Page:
US Woman Prisoner Of
War, 19, Rescued In Iraq
By Jeff Franks

AS SAYLIYA CAMP, Qatar (Reuters) - A U.S. Army woman soldier captured in Iraq has been rescued by U.S.-led forces, military officials said on Wednesday.
The officials and members of the woman's family in the United States identified the soldier as Jessica Lynch, 19, from Palestine, West Virginia.
"Coalition forces have conducted a successful rescue mission of a U.S. Army prisoner of war held captive in Iraq," Brigadier General Vincent Brooks told reporters in a prepared statement.
"The soldier has been returned to a coalition-controlled area," Brooks told a news conference convened at around 3 a.m. local time (midnight GMT Tuesday) at command headquarters in Qatar for the U.S. and British forces invading Iraq.
Relatives of Lynch in the United States said that, although in hospital, she was "alive and well."
However, CNN reported that Lynch suffered multiple gunshot wounds during the rescue. Her condition was said to be stable.
Jim Wilkinson, a spokesman for U.S. commander General Tommy Franks, said Lynch had been rescued at around midnight Iraq time from a hospital in the southern Iraqi town of Nassiriya.
It was in Nassiriya that five members of the U.S. 507th Maintenance Company went missing and were later shown on Iraqi state television on March 23, provoking U.S. outrage.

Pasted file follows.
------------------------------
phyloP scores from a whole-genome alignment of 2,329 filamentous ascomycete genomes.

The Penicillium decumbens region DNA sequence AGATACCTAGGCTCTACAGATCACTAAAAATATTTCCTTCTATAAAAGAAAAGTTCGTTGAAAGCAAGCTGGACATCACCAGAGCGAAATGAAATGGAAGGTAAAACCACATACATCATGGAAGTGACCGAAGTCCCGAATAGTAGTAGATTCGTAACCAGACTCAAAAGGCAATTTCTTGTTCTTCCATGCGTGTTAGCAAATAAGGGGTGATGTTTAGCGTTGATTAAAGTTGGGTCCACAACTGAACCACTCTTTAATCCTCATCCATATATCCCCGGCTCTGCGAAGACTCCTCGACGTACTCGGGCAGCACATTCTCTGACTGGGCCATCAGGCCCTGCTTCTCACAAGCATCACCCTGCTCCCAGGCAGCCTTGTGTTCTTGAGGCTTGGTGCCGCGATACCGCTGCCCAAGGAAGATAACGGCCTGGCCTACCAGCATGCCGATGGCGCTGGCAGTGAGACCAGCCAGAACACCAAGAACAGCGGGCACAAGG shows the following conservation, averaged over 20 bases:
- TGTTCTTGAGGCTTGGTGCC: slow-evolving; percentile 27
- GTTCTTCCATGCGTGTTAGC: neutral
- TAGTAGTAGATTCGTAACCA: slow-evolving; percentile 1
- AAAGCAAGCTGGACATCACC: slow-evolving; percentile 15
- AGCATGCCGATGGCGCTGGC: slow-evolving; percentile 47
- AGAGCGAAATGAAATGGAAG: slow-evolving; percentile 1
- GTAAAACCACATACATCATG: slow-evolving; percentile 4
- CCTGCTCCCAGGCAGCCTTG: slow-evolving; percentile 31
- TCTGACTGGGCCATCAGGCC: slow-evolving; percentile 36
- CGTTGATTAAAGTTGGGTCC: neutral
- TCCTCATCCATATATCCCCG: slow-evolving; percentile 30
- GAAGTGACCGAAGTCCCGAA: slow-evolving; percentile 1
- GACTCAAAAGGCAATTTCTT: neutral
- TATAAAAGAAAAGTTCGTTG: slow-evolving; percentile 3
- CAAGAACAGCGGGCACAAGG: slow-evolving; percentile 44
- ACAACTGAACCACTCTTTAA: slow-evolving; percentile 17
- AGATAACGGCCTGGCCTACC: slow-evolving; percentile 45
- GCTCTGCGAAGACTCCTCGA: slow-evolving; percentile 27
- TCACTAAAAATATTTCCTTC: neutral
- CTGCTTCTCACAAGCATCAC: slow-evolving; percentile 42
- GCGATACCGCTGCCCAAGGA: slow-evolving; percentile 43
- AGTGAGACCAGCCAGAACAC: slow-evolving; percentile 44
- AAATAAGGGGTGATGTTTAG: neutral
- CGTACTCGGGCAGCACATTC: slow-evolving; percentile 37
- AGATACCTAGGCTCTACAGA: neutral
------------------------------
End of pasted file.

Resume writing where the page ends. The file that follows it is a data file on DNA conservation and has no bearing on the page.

Fox Television said U.S. Navy Seals and Rangers had carried out the rescue.
In Washington, White House spokeswoman Suzy DeFrancis said President Bush was informed of the rescue in an afternoon briefing by Defense Secretary Donald Rumsfeld. His reaction was "That's great," said DeFrancis, quoting the president.
In Qatar, Wilkinson told reporters: "America doesn't leave its heroes behind. It never has, it never will.
"I can't get into operational details, but we have a lot more work to do. We have a lot more POWs that we are still worried about."
Before Lynch's rescue, 14 members of the U.S. armed forces were listed as missing in the war on Iraq which began on March 20.
Interviewed on CNN from the woman's hometown, Lynch's kindergarten teacher, Linda Davies, said:
"They've (the family) been told she's doing really well and will be calling them later tonight. People are blowing horns, sirens are going off, there are fireworks going off everywhere."


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